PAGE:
Nearly two months into FY14, Congressional appropriators still cannot craft spending bills because the Budget Conference Committee has yet to provide FY14 spending caps. On November 18, House Committee on Appropriations Chair Hal Rogers (R-KY) and all 12 Appropriations Subcommittee Chairs sent a letter to the Chairs and Ranking Members of the House and Senate Budget Committees, urging quick agreement on an FY14 budget.
“We urge you to redouble your efforts …and report common, top line levels for both the House and Senate before the Thanksgiving recess, or by December 2 at the latest,” the appropriators wrote. “If a timely agreement is not reached, the likely alternatives could have extremely damaging repercussions.” The letter raised the “specter” of another government shutdown, governance by continuing resolution (CR) instead of appropriations bills, and another round of sequestration cuts.
The House and Senate recessed on November 22, and do not return until December 2 and December 9, respectively. This recess leaves few legislative days remaining to address major budget decisions by the conference committee’s December 13 deadline to produce a report on the FY14 budget. Appropriators indicate they need one month to draft bills and pass an omnibus appropriations bill before the CR expires on January 15, the deadline for Congress to negotiate a FY14 budget, and pass an appropriations package or another CR to avoid a second government shutdown. January 15 also is an important date as the Administration would be required to implement FY14 sequestration at that time.
House Speaker John Boehner (R-OH) announced that leadership intends to introduce a full-year FY14 CR at the original House FY14 budget resolution level of $967 billion, perhaps indicating its lack of confidence that the conference committee will arrive at a timely agreement. The House’s original FY14 budget resolution would violate discretionary spending caps, cutting funds from non-defense programs to increase funding for defense programs. Details are not yet known.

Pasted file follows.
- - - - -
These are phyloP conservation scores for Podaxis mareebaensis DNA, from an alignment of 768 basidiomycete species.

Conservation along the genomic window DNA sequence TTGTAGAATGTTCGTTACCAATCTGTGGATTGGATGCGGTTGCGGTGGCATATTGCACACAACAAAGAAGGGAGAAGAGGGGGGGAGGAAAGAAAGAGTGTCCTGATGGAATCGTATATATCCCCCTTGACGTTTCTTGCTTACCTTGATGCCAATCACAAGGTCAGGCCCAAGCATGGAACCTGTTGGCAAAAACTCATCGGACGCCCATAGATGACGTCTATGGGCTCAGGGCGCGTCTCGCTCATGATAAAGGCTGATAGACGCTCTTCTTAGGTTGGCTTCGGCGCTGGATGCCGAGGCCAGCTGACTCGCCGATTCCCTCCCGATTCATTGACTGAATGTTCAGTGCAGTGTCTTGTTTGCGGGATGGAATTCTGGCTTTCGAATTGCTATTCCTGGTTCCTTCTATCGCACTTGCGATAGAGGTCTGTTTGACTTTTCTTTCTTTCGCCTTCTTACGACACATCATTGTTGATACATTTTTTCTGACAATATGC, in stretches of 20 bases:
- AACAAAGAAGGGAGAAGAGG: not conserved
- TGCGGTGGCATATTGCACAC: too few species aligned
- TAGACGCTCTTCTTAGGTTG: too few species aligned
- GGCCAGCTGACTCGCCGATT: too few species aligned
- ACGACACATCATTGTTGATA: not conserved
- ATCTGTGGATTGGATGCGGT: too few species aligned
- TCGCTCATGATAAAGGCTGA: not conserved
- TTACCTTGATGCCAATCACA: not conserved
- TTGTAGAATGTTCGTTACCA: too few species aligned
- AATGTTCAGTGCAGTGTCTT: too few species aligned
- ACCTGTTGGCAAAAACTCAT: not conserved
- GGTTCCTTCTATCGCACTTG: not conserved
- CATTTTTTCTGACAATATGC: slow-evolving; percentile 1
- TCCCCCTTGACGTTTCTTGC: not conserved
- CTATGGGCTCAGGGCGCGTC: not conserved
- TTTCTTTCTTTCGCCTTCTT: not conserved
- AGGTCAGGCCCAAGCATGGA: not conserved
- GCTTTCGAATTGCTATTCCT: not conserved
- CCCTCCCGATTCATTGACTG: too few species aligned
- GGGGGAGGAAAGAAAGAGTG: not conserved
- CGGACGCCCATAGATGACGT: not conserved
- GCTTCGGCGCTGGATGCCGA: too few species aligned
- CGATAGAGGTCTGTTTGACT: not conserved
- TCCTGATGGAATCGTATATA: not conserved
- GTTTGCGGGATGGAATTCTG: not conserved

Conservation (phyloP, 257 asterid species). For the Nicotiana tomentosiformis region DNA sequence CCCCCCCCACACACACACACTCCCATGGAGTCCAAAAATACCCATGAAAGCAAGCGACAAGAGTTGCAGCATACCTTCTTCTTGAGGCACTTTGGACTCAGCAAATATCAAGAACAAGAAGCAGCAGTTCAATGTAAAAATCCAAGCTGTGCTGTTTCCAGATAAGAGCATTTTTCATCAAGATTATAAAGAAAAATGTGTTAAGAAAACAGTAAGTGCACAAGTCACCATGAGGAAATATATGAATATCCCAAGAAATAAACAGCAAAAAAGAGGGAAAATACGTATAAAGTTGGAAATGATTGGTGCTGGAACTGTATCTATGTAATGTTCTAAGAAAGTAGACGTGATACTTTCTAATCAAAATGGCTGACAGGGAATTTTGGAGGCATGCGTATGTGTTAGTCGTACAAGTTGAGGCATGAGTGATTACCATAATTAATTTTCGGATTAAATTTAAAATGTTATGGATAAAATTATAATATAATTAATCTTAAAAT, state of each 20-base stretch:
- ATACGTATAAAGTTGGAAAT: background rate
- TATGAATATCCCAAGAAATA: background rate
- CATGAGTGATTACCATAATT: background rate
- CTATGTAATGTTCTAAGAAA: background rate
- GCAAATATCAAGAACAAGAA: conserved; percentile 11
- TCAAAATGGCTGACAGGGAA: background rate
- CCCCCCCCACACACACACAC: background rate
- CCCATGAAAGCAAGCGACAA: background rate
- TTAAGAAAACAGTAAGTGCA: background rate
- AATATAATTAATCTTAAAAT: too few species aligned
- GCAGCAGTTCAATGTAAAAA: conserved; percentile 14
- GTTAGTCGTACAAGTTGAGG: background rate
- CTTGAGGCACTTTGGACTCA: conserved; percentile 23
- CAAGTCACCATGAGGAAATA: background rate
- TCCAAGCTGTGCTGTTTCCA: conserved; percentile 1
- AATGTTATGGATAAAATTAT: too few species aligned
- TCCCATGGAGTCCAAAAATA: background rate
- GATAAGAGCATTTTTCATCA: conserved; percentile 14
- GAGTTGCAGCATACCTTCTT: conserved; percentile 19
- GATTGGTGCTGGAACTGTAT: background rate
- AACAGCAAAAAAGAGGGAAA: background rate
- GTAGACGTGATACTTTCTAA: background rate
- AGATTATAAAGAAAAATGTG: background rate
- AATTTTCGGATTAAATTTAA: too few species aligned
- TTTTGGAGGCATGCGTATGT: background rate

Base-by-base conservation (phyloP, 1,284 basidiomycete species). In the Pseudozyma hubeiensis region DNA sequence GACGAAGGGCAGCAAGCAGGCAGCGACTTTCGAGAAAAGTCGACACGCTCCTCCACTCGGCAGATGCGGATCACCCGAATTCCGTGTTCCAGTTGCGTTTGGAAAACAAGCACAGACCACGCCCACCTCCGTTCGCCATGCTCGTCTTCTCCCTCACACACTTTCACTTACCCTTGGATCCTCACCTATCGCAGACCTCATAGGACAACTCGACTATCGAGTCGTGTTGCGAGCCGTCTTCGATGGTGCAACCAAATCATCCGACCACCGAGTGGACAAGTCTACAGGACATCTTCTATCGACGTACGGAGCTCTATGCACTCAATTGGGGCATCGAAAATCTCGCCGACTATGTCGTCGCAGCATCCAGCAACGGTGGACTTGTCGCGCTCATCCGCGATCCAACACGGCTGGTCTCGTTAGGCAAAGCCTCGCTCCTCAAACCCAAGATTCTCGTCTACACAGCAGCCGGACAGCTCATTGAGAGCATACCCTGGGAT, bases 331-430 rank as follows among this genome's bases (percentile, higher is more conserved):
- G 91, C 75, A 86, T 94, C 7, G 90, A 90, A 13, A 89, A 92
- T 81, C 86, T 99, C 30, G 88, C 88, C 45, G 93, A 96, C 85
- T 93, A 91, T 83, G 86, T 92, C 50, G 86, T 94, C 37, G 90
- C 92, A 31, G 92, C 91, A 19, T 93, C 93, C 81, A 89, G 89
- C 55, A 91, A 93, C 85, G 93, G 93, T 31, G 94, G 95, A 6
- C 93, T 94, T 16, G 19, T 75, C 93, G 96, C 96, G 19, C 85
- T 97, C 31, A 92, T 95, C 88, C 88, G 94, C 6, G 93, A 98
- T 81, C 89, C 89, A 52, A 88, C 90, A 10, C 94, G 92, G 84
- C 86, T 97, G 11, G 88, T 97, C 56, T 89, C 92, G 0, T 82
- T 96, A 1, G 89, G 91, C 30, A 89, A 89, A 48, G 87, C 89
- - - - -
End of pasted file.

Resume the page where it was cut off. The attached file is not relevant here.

The conference committee held a second meeting on November 13 (see Memo, 11/15), but it does not have another public meeting scheduled. Committee Chairs Senator Patty Murray (D-WA) and Representative Paul Ryan (R-WI) reportedly met twice privately to negotiate since November 13.
Key issues separating Democrats and Republicans on the conference committee are replacing sequestration, raising revenue, and cutting entitlements (see Memo, 11/8). Democrats want to end sequestration by increasing revenues. Chair Murray is encouraging Republicans to identify tax loopholes to close in order to provide revenue to replace sequestration in FY14 and FY15. The Republican leadership opposes increasing revenue, even using that approach. Republicans are divided on whether replace sequestration; those who do advocate cutting entitlements, which most Democrats oppose.
Read Chair Rogers’ letter: http://1.usa.gov/1jh1VXI